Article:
Crime & Courts

Possible plea deal outrages dead infant's family

The mother of a 10-month-old Wichita boy is voicing outrage that a prosecutor is considering an agreement that would allow a man to plead guilty to a reduced charge in her son's death.

Last summer, the prosecutor said in court that Karsyn Young died last March after suffering numerous blunt-force injuries and that Shawn Blackburn was the only one with the child around the time he died.

Blackburn had been scheduled to face trial Monday on a first-degree murder charge. The trial has been postponed.

Stormie Young, Karsyn's mother, said that prosecutor Kim Parker met Friday with her and about 10 of her relatives and friends and said she would prefer to let Blackburn plead guilty to a reduced charge of second-degree reckless murder.

Under the possible agreement, Blackburn would face a maximum of 10 years in prison, which could be reduced with good behavior, Young said.

In an interview with The Eagle later Friday, Young, 21, said she and her family are "very upset and very outraged" about the possibility of a plea deal and won't accept any guilty plea other than to first-degree murder.

"My biggest thing is, what kind of message is this going to send" about alleged killing of young children, Young said.

Blackburn's defense attorney, Charlie O'Hara, declined to respond to Young's comments.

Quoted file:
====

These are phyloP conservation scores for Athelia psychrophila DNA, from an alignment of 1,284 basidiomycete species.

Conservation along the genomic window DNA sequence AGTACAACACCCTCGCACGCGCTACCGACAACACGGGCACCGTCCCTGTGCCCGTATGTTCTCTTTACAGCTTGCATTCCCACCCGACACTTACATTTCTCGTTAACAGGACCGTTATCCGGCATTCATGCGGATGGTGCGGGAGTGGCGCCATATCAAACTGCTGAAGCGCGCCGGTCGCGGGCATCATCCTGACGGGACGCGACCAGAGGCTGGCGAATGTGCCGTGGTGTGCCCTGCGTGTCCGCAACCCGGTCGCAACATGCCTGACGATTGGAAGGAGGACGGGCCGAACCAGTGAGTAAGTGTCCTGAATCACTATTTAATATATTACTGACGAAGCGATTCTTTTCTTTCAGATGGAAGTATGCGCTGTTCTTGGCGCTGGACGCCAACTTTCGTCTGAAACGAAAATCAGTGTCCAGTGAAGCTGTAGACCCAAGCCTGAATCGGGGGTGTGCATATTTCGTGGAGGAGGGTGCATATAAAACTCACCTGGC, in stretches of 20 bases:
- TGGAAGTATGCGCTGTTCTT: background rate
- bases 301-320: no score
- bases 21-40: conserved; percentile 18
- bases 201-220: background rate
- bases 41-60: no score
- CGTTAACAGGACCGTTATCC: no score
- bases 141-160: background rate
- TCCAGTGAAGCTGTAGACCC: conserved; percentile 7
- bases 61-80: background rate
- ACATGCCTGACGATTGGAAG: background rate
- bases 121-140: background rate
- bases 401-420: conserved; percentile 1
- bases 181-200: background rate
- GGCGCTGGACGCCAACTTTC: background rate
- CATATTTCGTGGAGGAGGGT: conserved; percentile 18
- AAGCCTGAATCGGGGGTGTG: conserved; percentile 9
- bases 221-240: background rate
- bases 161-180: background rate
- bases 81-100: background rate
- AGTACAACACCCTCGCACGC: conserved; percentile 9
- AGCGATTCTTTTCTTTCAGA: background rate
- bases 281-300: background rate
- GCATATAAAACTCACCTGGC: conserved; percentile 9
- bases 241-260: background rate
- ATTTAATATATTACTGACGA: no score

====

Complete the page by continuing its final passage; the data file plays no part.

Parker, when asked about Young's comments, said, "The case is still pending." Parker said she couldn't comment on specifics, but confirmed that she met with Karsyn's family and wanted to have their input.

Prosecutors meet with victims' families to "listen to and consider their thoughts and feelings and emotions," Parker said.

Young said it's hard for the family to understand why a lesser charge could be considered "when from the beginning they told us they have a good case."

Lela Warner, Karsyn's maternal great-grandmother, said of a possible plea agreement: "I don't know why Shawn (Blackburn) should get a choice in it (with a plea agreement). Karsyn didn't get a choice."

Warner, who lives in Missouri and didn't attend the family's two-hour meeting with Parker, said Parker told her early on that the evidence was strong.

At a preliminary hearing in June, where a judge found probable cause to try Blackburn on charges of first-degree murder and child abuse, Parker said that Blackburn was the one with the toddler in the 36 hours or so before he died. According to other testimony, the boy was fine when his grandmother baby-sat him about two days before he died.

On March 22, emergency crews found Karsyn unresponsive and cold to the touch when they responded to a call that he was not breathing, at Blackburn's duplex in the 8700 block of West Nantucket.

At the time, Blackburn was Young's ex-boyfriend, and she had left her toddler in Blackburn's care. In the interview Friday, Young said that although Blackburn was a former boyfriend when she left her son with him, she and her family had trusted Blackburn. "Both of my boys knew him as Dad."

At the June hearing, Parker said an autopsy found numerous blunt-force injuries that couldn't be accidental.

But O'Hara, the defense attorney, argued at the hearing that nothing showed the death was intentional.

O'Hara said that Young neglected her son, that he was failing to gain weight, that he had a previous broken leg and that he was missing medical appointments.